• Tyler,
      This topic does require some understanding/thought.

      No one can count himself or herself as permanently sinless; for even after 100 years of being sinless the next moment he or she may sin. Nevertheless it is a denial of the power of God to say being sinless is impossible (Jude 1:24). Our model, Jesus did it. Did He have an advantage unavailable to us? If so, what exactly?

      That noted, the perfection we need to be most concerned about is one of attitude, or as you say, “willingness to conform.” The reason people may be saved though dying at different stages of development, including immediately after accepting Christ, is God considers direction more than stage of growth. Stage matters to the extent we have opportunity, in which case with the right attitude God takes care of it.

      God judges perfection of walk based on trajectory, and not on arrival, as Jesus’ righteousness first provides for a new start and then makes up for all deficiencies on the journey. The critical point is complete surrender to Christ, an unswerving attitude of submission to the Creator (This is built into the Three Angels' Messages). All who are fit for Heaven will possess this, and it does not matter how long they live or their level of doctrinal understanding.

      Character is measured by tendency.

      • Hugh, I had to think about what you said for more than a day because something didn't seem altogether right. It isn't what you said as such, I think what you said can easily be backed up in the Bible. After all Jesus was perfect and He didn't have anything that is not available to you or I. I also agree about what you said concerning trajectory. Yes, it is the general direction we are going in that is the basis of judgment and yes, we need to put self aside. Those things are scriptural imperatives.

        What bothered me without realizing it was the fact that you never get around to answering the questions I posed in the beginning of my comment. What about the thief on the cross, was he perfect at the time of death and will the promise of Jesus be fulfilled in spite of his condition? The Bible is clear that we are to strive to be Christ like, to put ourselves aside. But where is the focus? It is on Jesus not us. We are changed by beholding him (2 Cor 3:18) and through the promises given to us (2 Pet 1:4). There is no way we can change ourselves as Jeremiah said, "Can the Ethiopian change his skin or the leopard its spots? Then may you also do good who are accustomed to do evil" (Jer. 13:23 NKJV) and as Paul said of himself, "For I know that in me (that is, in my flesh) nothing good dwells; for to will is present with me, but how to perform what is good I do not find" (Rom. 7:18 NKJV).

        You see Hugh, that is the real problem. Jesus never sinned and because of that He never had a propensity to sin, that is, a bent to sin but that is not the case with you and I. We are sinners at the very depth of our hearts. He was the second Adam who stood in the place of Adam before he sinned and the life of Christ demonstrated that Adam didn't have to sin, it was Adam's free choice to do so in a perfect environment. But that is not where we stand.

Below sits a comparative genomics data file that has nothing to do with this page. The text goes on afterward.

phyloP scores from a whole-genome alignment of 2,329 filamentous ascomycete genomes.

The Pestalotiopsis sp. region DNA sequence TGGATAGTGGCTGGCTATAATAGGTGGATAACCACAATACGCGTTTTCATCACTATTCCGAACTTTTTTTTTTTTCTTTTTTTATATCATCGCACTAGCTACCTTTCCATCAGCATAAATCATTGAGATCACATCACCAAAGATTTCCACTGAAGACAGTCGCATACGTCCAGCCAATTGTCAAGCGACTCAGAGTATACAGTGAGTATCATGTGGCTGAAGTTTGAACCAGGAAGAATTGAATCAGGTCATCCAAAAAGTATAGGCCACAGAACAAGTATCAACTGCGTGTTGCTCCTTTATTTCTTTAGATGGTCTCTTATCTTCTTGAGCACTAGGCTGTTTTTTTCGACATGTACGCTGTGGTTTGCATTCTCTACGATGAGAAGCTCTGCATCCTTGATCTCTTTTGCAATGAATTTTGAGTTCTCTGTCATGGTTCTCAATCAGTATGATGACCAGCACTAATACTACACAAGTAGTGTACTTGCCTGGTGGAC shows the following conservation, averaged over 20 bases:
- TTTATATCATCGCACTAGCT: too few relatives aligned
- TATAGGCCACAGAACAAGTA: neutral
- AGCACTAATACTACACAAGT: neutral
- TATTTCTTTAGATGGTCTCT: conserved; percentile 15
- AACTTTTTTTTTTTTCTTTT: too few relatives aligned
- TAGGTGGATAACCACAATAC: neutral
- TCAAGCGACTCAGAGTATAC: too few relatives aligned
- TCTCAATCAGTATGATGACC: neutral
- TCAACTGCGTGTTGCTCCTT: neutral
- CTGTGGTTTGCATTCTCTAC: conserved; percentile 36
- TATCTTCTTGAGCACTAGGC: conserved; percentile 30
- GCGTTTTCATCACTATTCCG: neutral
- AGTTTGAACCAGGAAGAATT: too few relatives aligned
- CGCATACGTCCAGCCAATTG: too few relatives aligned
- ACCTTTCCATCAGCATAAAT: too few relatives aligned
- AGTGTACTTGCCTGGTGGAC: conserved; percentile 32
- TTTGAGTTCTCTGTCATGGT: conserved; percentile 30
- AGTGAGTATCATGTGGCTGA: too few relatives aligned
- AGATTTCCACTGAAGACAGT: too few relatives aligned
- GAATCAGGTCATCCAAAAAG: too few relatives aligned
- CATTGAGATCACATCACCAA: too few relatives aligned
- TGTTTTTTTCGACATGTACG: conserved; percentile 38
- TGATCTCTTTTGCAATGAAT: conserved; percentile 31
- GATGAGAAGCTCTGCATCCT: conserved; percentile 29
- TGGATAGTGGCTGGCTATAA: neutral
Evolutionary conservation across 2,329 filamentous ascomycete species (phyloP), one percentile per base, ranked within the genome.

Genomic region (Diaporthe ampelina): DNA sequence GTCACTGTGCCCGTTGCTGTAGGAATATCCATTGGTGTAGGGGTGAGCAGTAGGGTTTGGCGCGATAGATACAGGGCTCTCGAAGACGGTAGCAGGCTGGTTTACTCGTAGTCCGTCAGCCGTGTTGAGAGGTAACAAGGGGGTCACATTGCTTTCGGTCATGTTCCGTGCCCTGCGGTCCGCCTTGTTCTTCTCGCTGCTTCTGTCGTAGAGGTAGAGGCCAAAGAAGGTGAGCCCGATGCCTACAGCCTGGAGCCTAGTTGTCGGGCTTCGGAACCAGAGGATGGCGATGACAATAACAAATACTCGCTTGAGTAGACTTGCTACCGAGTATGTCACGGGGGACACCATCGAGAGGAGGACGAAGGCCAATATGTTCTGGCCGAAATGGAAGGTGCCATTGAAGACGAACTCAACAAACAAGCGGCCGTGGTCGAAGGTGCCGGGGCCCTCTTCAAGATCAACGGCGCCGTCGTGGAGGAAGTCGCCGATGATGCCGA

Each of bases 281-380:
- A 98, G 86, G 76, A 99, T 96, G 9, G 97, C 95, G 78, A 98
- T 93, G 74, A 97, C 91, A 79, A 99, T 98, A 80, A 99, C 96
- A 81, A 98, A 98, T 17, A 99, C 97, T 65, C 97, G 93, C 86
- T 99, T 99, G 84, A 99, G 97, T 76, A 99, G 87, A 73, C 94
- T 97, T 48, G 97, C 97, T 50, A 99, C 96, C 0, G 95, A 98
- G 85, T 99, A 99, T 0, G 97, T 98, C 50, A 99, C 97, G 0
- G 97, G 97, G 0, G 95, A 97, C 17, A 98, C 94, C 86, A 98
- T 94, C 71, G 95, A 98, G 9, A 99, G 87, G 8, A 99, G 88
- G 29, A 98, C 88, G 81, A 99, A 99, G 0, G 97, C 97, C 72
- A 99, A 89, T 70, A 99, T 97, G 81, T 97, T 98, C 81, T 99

As I have stated before, I go with the definition of sin found in 1 Jn 3:4 that says, "sin is lawlessness" (NKJV). It is the state of being without the principle of law in one's life - a rejection of law and rebellion against it. Even though Paul had trouble doing what he knew he should do he was lawful within himself and therefore considered sinless by way of justification, the declaration of God. He didn't trash law and attempted to order his life according to the principals of Heaven and follow the Spirit's guidance but his nature constantly got in the way to the point that he cried out, "O wretched man that I am! Who will deliver me from this body of death? I thank God-- through Jesus Christ our Lord! So then, with the mind I myself serve the law of God, but with the flesh the law of sin. There is therefore now no condemnation to those who are in Christ Jesus, who do not walk according to the flesh, but according to the Spirit" (Rom. 7:24 - Rom 8:1 NKJV). That is the war we have with our inherited nature and the only thing that is going to save us is faith in God and His grace to save a sinner like me. That is what saved the thief on the cross - it wasn't how good he was at the moment but rather that he accepted the promise of salvation and decided to turn the focus of his life around and be lawful rather than in the state of lawlessness.

        All of that is why we need justification far more than we need sanctification and why Paul spent his time arguing the necessity of the free gift. While we strive to do good through the Spirit we are nevertheless saved because of a promise "not of works, lest anyone should boast" (Eph. 2:9 NKJV).